The one thing all of the above disorders have in common is that all arise from external factors. So a neurosis occurs when the mind is affected by factors arising in the environment. A psychosis however, differs in that it is a mental illness arising in the mind itself. The psychosis can be divided into those in which physical disease plays a major part and those in which it does not. These subdivisions are called organic psychosis and functional psychosis. Dementia and Infective-exhaustive psychosis are the main organic psychoses. The main functional psychoses are Schizophrenia and Manic-depressive psychosis. Dementia is the mental illness associated with decay or deterioration of the brain. It usually occurs in people over 60, but occasionally earlier. In old people it is called senile dementia. Most people retain their faculties quite well, but sometimes the brain ages and becomes diseased while the body remains comparatively healthy.
The symptoms of dementia are those popularly known as ‘second child-hood’. The patient forgets the immediate past but remembers his early life clearly. He doesn’t recognize people he knows well, frequently forgets where he has put things, doesn’t know where he is or what day it is. Small changes in his routine make him confused. He is unable to grasp any new ideas. Sometimes he is extremely obstinate and at others quite docile. Physical illnesses, which are accompanied by infection or exhaustion sometimes, give rise to mental symptoms. The most common is puerperal septicaemia or infection following childbirth. Others are pneumonia, influenza, tuberculosis, cancer and sometimes diseases of the nervous system. The patient is restless, sleeps little and when he does he has vivid dreams which he believes are real. He cannot think clearly and does not know what is going on. He sees and hears what is not there, may lose his memory and is often incoherent and noisy. He lives half in this world and half in a dream world. Schizophrenia is the most common of the psychosis and the most difficult to understand.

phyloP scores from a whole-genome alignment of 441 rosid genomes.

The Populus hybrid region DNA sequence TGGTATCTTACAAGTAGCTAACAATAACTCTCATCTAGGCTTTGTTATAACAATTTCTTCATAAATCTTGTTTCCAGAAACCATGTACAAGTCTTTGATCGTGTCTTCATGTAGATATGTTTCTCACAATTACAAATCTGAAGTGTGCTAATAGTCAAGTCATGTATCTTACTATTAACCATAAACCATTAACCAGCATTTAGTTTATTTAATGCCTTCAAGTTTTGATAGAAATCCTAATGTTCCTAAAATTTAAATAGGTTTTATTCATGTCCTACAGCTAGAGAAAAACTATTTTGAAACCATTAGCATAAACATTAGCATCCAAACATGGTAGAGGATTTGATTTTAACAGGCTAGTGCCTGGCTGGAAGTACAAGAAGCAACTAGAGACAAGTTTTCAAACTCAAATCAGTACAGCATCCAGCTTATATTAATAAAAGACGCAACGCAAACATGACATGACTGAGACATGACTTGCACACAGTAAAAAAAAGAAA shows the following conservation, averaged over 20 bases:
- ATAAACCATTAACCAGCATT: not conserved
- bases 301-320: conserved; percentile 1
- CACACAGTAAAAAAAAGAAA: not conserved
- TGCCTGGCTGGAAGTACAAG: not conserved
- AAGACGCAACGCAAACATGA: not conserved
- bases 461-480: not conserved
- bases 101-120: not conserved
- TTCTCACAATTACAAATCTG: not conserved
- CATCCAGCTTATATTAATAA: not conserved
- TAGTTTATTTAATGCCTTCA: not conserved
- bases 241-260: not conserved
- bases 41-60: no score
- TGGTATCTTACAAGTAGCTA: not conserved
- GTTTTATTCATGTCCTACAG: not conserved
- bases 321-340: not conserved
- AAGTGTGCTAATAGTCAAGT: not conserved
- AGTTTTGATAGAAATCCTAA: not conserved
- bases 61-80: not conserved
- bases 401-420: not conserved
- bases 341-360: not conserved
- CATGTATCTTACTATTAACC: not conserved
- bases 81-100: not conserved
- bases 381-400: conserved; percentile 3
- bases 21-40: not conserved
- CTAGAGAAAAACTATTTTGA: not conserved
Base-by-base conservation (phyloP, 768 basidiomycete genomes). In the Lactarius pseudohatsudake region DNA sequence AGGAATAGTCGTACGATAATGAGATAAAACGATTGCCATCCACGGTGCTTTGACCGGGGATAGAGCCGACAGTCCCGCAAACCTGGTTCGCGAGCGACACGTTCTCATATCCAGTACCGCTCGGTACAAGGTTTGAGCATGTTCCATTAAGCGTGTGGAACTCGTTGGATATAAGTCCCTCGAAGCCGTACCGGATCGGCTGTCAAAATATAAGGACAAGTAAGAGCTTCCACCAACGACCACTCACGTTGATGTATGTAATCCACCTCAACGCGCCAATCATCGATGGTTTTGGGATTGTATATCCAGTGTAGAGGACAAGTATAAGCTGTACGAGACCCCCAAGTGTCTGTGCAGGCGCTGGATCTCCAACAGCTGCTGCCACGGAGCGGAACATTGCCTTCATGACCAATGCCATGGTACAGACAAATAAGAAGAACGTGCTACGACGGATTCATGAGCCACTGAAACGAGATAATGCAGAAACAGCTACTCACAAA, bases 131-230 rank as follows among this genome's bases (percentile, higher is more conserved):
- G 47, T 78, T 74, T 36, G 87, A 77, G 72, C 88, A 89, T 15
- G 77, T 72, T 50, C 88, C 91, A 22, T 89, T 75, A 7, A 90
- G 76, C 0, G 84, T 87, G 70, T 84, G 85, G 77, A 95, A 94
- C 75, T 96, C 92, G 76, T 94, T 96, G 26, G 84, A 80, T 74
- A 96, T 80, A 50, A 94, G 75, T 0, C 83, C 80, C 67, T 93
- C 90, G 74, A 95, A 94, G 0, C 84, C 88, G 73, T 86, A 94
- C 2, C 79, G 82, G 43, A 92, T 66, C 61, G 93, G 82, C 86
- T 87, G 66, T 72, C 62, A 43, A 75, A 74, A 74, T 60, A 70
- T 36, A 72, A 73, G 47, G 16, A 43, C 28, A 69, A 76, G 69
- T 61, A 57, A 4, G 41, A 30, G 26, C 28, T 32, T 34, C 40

There are different types of schizophrenia and symptoms may vary from being moody and difficult to the most bizarre thoughts and actions. The patient may hear voices and see things that are not there. This is called being hallucinated. He thinks in a way that is incomprehensible to normal people. He may hold beliefs, which to ordinary people around him are quite untenable, such as that his arms are stuffed with cotton wool. Such beliefs are called delusions. He often thinks that everything that happens refers to him and that other people are conspiring against him. He is sometimes apathetic or stuporose and is given to acting suddenly, without warning. The popular term ‘split mind’, although not accurate, may have come from the way in which these patients will laugh as they describe some dreadful happening which they believe has just taken place, as if there emotions had been split off and no longer worked in harmony with their thoughts.